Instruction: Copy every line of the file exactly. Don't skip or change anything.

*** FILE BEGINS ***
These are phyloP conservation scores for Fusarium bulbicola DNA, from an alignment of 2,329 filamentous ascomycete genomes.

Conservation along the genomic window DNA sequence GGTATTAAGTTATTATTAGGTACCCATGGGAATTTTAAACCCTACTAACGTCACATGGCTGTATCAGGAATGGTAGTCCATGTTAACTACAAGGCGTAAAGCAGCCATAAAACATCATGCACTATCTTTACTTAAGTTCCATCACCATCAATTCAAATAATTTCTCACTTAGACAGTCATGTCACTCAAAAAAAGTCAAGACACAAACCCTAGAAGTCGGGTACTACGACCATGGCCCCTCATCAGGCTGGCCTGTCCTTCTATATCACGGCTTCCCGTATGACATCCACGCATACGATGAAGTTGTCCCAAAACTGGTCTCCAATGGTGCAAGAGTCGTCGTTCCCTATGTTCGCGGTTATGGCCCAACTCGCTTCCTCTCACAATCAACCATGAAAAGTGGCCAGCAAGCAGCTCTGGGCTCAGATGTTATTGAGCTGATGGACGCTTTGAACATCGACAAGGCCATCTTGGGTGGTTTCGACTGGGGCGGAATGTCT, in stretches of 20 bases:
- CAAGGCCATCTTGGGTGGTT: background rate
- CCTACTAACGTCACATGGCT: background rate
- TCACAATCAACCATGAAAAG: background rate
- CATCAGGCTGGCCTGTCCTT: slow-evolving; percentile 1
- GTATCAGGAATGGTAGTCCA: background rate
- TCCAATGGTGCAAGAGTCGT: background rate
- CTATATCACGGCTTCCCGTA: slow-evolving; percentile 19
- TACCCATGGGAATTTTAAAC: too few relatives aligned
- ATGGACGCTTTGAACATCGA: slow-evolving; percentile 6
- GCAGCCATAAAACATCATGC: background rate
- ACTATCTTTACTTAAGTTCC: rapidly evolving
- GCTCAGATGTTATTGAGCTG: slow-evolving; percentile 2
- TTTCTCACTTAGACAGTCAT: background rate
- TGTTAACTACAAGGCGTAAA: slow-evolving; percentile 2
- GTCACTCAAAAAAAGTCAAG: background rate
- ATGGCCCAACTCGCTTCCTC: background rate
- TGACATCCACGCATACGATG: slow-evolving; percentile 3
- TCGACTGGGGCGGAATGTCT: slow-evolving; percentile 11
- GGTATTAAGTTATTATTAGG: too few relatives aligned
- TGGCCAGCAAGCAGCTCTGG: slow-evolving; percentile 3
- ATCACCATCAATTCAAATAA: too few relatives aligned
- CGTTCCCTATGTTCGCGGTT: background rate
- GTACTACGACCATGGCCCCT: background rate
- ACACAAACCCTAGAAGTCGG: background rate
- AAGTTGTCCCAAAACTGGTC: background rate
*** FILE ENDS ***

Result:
These are phyloP conservation scores for Fusarium bulbicola DNA, from an alignment of 2,329 filamentous ascomycete genomes.

Conservation along the genomic window DNA sequence GGTATTAAGTTATTATTAGGTACCCATGGGAATTTTAAACCCTACTAACGTCACATGGCTGTATCAGGAATGGTAGTCCATGTTAACTACAAGGCGTAAAGCAGCCATAAAACATCATGCACTATCTTTACTTAAGTTCCATCACCATCAATTCAAATAATTTCTCACTTAGACAGTCATGTCACTCAAAAAAAGTCAAGACACAAACCCTAGAAGTCGGGTACTACGACCATGGCCCCTCATCAGGCTGGCCTGTCCTTCTATATCACGGCTTCCCGTATGACATCCACGCATACGATGAAGTTGTCCCAAAACTGGTCTCCAATGGTGCAAGAGTCGTCGTTCCCTATGTTCGCGGTTATGGCCCAACTCGCTTCCTCTCACAATCAACCATGAAAAGTGGCCAGCAAGCAGCTCTGGGCTCAGATGTTATTGAGCTGATGGACGCTTTGAACATCGACAAGGCCATCTTGGGTGGTTTCGACTGGGGCGGAATGTCT, in stretches of 20 bases:
- CAAGGCCATCTTGGGTGGTT: background rate
- CCTACTAACGTCACATGGCT: background rate
- TCACAATCAACCATGAAAAG: background rate
- CATCAGGCTGGCCTGTCCTT: slow-evolving; percentile 1
- GTATCAGGAATGGTAGTCCA: background rate
- TCCAATGGTGCAAGAGTCGT: background rate
- CTATATCACGGCTTCCCGTA: slow-evolving; percentile 19
- TACCCATGGGAATTTTAAAC: too few relatives aligned
- ATGGACGCTTTGAACATCGA: slow-evolving; percentile 6
- GCAGCCATAAAACATCATGC: background rate
- ACTATCTTTACTTAAGTTCC: rapidly evolving
- GCTCAGATGTTATTGAGCTG: slow-evolving; percentile 2
- TTTCTCACTTAGACAGTCAT: background rate
- TGTTAACTACAAGGCGTAAA: slow-evolving; percentile 2
- GTCACTCAAAAAAAGTCAAG: background rate
- ATGGCCCAACTCGCTTCCTC: background rate
- TGACATCCACGCATACGATG: slow-evolving; percentile 3
- TCGACTGGGGCGGAATGTCT: slow-evolving; percentile 11
- GGTATTAAGTTATTATTAGG: too few relatives aligned
- TGGCCAGCAAGCAGCTCTGG: slow-evolving; percentile 3
- ATCACCATCAATTCAAATAA: too few relatives aligned
- CGTTCCCTATGTTCGCGGTT: background rate
- GTACTACGACCATGGCCCCT: background rate
- ACACAAACCCTAGAAGTCGG: background rate
- AAGTTGTCCCAAAACTGGTC: background rate